The present invention is based on removable electronic circuit card, such as card 35 of the embodiment of FIG. 1 a that includes, in addition to a memory module such as indicated at 36, an input-output module 37. The input-output module 37 may communicate directly with some other system 39 over a communications path 41. The communications path 41 can be wireless, such as by use of an infrared or radio frequency signal, or can include a wired connection. If by wires, the card 35 includes an external socket to removably receive a plug that is attached to the wires. If wireless, the card 35 includes an antenna within it, if using radio frequency communication, or an infrared emitter and detector, if infra-red communications is being used. An emerging standard for radio frequency data communication has been published as the Bluetooth Specification, which is discussed by Wilson and Kronz, in two articles entitled “Inside Bluetooth Part I” and “Inside Bluetooth Part II”, appearing in the issues of Dr. Dobb's Journal for March, 2000 (beginning at page 62) and April 2000 (beginning at page 58), which articles are incorporated herein by this reference. Other wireless schemes include those based on the 802.11 protocol, such as WiFi, and ultra-wideband (UWB) technologies. The transfer of data over the communications path 41 will usually be in two directions but can certainly be limited to one direction or the other for specific applications.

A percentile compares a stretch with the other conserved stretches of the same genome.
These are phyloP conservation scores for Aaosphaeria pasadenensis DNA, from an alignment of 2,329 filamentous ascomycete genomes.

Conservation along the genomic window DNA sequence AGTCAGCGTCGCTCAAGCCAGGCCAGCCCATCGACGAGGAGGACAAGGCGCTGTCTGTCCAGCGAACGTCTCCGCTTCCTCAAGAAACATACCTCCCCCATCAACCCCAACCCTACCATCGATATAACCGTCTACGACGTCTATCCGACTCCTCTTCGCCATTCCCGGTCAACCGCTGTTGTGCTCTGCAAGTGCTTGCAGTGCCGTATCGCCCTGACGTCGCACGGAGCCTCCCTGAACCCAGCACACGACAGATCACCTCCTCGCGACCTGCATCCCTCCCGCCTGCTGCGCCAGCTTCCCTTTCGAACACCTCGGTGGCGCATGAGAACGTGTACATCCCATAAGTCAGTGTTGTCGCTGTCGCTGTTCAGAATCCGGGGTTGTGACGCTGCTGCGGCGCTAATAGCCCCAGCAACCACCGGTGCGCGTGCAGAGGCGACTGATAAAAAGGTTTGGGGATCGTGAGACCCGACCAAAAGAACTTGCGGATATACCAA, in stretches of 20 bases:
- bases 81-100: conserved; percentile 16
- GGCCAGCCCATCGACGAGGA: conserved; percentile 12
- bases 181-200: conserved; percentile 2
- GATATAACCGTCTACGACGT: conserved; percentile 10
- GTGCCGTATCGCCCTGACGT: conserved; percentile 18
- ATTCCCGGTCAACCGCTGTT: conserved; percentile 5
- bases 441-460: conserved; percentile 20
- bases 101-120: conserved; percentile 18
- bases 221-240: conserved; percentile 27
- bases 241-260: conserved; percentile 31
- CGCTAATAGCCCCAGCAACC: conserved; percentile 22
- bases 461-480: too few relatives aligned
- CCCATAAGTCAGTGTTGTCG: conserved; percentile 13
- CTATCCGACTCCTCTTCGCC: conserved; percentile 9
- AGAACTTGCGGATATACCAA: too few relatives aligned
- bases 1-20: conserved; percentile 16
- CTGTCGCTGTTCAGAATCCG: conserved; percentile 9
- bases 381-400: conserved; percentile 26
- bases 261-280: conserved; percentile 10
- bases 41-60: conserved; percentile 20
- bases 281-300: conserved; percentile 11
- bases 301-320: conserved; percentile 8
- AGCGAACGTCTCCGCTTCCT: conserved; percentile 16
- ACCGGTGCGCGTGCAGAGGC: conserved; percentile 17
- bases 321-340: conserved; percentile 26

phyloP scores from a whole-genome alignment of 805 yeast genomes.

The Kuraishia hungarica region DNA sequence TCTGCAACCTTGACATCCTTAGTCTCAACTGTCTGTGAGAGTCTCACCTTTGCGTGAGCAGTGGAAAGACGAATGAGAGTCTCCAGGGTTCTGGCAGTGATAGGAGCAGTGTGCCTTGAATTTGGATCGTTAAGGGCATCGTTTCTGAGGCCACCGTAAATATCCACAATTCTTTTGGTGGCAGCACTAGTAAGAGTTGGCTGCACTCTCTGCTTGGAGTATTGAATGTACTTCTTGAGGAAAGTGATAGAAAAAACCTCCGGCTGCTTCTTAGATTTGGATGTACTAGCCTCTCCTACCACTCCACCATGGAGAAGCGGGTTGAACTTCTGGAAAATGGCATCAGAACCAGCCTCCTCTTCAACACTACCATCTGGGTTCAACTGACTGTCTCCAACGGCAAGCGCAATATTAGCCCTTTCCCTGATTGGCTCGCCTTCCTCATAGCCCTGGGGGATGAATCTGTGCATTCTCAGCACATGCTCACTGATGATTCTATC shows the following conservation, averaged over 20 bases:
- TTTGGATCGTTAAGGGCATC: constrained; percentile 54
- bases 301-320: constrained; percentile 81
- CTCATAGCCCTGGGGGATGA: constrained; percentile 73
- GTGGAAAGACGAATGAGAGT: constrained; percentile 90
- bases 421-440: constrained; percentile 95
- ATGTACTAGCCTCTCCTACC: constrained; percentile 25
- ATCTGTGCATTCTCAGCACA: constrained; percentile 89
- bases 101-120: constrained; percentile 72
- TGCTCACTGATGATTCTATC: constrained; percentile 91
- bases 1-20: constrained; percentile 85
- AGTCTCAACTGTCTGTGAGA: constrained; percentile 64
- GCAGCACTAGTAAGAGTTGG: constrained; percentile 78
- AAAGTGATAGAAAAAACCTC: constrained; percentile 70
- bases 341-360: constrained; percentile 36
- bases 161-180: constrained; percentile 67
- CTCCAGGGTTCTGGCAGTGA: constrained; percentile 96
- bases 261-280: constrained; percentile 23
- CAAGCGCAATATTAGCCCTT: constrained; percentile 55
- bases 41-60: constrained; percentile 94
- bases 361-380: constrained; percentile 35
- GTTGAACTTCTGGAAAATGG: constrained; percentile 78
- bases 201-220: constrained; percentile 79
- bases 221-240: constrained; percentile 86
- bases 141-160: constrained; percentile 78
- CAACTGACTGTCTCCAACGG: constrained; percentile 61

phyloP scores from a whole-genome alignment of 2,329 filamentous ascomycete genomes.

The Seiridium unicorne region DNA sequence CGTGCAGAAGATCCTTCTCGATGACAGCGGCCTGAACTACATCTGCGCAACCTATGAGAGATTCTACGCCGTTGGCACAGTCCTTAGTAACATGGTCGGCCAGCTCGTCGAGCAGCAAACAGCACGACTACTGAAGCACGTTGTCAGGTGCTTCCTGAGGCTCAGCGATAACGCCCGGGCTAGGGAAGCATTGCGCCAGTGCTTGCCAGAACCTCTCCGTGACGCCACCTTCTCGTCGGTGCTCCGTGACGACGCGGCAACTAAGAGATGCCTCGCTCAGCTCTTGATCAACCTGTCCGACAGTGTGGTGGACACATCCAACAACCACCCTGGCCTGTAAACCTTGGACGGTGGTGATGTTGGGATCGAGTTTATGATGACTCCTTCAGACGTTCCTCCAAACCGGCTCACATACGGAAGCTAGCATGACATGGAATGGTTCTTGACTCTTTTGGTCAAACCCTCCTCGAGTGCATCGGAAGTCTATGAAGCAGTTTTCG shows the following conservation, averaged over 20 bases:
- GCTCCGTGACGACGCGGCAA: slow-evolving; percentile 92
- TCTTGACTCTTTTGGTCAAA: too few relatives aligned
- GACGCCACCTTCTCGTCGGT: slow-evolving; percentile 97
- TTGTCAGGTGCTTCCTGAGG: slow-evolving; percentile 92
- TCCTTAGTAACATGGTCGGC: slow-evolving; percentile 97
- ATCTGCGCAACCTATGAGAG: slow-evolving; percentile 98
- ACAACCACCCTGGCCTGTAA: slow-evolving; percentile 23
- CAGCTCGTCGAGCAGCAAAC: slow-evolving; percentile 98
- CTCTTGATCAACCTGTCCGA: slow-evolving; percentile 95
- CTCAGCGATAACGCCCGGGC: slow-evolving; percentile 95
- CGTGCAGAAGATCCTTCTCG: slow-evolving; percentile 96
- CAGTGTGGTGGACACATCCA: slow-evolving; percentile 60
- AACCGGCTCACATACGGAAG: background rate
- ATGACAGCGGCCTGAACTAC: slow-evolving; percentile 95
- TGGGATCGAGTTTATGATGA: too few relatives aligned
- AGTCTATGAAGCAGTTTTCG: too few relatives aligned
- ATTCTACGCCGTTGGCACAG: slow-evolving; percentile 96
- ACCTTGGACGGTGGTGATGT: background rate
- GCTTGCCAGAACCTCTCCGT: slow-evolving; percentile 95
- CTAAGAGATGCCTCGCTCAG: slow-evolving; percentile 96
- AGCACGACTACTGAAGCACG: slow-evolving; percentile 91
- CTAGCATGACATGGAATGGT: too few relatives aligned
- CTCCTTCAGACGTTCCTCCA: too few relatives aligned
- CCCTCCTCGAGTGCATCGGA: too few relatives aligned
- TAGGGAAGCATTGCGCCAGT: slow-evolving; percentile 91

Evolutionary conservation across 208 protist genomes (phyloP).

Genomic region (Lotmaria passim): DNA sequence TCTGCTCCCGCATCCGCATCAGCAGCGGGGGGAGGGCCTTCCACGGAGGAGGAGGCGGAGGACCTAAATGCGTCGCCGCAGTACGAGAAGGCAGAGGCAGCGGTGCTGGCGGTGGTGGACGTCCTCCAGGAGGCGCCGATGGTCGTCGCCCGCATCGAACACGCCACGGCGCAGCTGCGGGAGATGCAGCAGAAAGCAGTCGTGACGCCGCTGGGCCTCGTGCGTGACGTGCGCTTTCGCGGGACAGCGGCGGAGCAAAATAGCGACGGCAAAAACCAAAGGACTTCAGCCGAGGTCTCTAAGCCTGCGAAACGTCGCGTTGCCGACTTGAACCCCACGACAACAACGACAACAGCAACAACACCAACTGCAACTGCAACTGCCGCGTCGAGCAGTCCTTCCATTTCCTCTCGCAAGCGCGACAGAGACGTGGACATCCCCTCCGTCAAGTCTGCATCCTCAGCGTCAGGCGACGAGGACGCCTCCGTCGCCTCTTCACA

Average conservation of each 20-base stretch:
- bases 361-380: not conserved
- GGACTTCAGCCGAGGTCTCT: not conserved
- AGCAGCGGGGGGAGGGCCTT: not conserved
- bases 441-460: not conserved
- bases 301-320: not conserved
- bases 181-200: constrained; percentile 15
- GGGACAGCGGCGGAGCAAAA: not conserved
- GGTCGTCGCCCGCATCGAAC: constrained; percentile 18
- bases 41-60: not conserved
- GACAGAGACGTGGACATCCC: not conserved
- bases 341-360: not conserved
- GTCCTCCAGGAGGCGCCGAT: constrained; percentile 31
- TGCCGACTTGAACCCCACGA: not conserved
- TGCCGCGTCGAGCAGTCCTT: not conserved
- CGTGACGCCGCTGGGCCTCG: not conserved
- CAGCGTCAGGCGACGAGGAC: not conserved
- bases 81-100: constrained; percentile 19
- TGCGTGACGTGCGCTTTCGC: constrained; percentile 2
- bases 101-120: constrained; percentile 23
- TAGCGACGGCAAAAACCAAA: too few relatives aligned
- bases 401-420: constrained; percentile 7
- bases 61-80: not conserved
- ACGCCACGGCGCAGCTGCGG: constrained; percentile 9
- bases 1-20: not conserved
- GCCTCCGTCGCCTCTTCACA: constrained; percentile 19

In some applications, the incident signal 41 may not explicitly originate with an external system 39. For example, the input-output module 37 could contain a photosensor or lens integrated into the card in order to function as a camera module. In this case, the signal 41 would be the incident radiation and the card would form a stand-alone unit and would not need to interact through a cable or antenna with any entity but the host.